Breeding birds are for various reasons well-suited as indicators for the evaluation of habitats. They occur in almost all landscape types and settle them quickly, they display no extreme fluctuation of population, and, since they are at the end of the food chain, they make complex demands upon their respective habitats.
They are generally well-studied, since there are so many interested avifaunistic (ornithological) persons and groups; moreover, breeding birds are relatively easy to observe.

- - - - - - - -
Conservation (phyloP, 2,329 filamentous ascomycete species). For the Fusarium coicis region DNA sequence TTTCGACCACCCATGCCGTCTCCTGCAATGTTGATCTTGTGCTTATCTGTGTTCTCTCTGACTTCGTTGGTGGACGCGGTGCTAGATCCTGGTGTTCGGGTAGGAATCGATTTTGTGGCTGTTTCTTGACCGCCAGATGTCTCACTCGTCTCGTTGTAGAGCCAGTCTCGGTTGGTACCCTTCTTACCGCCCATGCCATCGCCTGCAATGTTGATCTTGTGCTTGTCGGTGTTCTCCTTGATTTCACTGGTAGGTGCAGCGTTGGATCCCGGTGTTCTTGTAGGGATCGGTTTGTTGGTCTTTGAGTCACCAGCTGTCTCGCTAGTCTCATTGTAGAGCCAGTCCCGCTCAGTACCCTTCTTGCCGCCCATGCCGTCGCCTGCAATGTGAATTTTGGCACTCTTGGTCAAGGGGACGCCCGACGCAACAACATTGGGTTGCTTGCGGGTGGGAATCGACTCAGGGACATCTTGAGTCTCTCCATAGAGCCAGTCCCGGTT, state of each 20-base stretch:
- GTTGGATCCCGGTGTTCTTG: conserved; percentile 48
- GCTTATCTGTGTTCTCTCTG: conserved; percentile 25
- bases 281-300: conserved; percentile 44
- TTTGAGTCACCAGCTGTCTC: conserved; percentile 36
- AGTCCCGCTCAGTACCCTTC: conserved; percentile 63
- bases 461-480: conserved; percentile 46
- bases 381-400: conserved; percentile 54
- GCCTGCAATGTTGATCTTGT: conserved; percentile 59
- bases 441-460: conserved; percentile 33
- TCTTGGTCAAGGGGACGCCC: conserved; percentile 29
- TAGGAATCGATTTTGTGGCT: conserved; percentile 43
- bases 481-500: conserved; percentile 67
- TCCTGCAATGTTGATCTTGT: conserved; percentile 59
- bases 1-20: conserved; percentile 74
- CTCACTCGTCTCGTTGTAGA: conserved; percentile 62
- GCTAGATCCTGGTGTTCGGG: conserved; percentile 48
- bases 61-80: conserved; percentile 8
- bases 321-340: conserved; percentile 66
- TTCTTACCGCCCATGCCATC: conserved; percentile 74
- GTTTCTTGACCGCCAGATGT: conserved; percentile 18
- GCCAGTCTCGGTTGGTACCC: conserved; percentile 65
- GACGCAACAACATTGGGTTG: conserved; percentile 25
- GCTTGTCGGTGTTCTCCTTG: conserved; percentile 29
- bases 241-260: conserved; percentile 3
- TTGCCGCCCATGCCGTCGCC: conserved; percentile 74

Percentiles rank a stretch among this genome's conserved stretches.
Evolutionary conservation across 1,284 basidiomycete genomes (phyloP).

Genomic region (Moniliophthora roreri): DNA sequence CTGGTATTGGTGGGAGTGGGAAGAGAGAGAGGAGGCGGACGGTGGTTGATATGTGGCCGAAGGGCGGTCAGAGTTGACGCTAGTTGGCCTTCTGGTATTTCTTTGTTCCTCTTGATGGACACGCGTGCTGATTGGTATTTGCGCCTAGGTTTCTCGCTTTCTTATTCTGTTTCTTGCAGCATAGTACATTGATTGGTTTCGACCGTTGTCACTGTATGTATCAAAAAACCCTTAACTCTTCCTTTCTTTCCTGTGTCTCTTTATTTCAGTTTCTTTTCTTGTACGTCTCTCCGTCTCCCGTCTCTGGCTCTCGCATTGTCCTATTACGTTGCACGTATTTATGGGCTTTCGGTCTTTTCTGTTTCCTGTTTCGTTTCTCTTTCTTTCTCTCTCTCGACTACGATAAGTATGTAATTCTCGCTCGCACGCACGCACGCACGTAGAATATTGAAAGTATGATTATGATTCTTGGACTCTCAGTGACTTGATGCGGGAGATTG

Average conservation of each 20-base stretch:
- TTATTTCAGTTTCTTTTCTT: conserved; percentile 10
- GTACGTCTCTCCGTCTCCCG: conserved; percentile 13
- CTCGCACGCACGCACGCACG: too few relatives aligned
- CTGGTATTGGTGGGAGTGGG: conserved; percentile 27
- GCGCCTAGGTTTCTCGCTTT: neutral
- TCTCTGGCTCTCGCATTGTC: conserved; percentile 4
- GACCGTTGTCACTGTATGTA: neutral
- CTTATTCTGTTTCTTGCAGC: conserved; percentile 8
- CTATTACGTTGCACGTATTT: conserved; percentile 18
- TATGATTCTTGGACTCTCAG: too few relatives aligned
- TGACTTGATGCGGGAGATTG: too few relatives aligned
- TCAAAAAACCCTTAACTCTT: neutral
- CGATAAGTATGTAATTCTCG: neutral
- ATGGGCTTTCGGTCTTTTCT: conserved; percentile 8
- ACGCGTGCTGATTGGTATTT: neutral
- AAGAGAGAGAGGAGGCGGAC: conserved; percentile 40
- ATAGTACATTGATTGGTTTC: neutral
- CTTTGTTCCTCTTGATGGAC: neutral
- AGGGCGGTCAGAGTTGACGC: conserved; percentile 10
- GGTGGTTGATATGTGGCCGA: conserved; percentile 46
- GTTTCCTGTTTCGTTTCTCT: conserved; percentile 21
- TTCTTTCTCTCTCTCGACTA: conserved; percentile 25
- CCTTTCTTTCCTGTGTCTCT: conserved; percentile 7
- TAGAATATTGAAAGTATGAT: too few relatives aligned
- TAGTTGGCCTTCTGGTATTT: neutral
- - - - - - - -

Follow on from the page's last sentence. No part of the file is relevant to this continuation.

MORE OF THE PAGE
Indicators react in visible ways to ecological damage, and thus represent other groups of organisms, or whole biotic communities. Breeding birds can, as indicators, indicate deficits and qualities of habitats, such as near-naturalness, structural diversity, intensity of disturbance or the relationship to other habitats, (cf. Matthäus 1992) and thus form a basis for conservation planning. This is especially true of indicator species (Leitarten) in the present sense, i.e., those specialized toward particular habitats. According to investigations by Flade (1991, 1994) indicator species reach significantly higher frequency (abundance or sighting probability in the investigation areas, which are usually at least 10 ha in size), and usually also markedly higher settlement density (brood pairs per 10-ha investigation area) in only one, or in a very few, habitat types, than in all other habitat types. In their preferred landscape types, indicator species find their required habitat structures significantly more often and, most importantly, more regularly, than in all other landscape types. Ubiquitous species (garden-variety species) are of little significance by comparison, because of their slight degree of specialization. The goldcrest, as an example of an indicator species, shows high frequency and settlement density in only four habitats characterized by spruce (cf. Fig. 1). For the willow warbler, by contrast, as an example of a ubiquitous species, significantly preferred habitat types cannot be ascertained (cf. Fig. 2).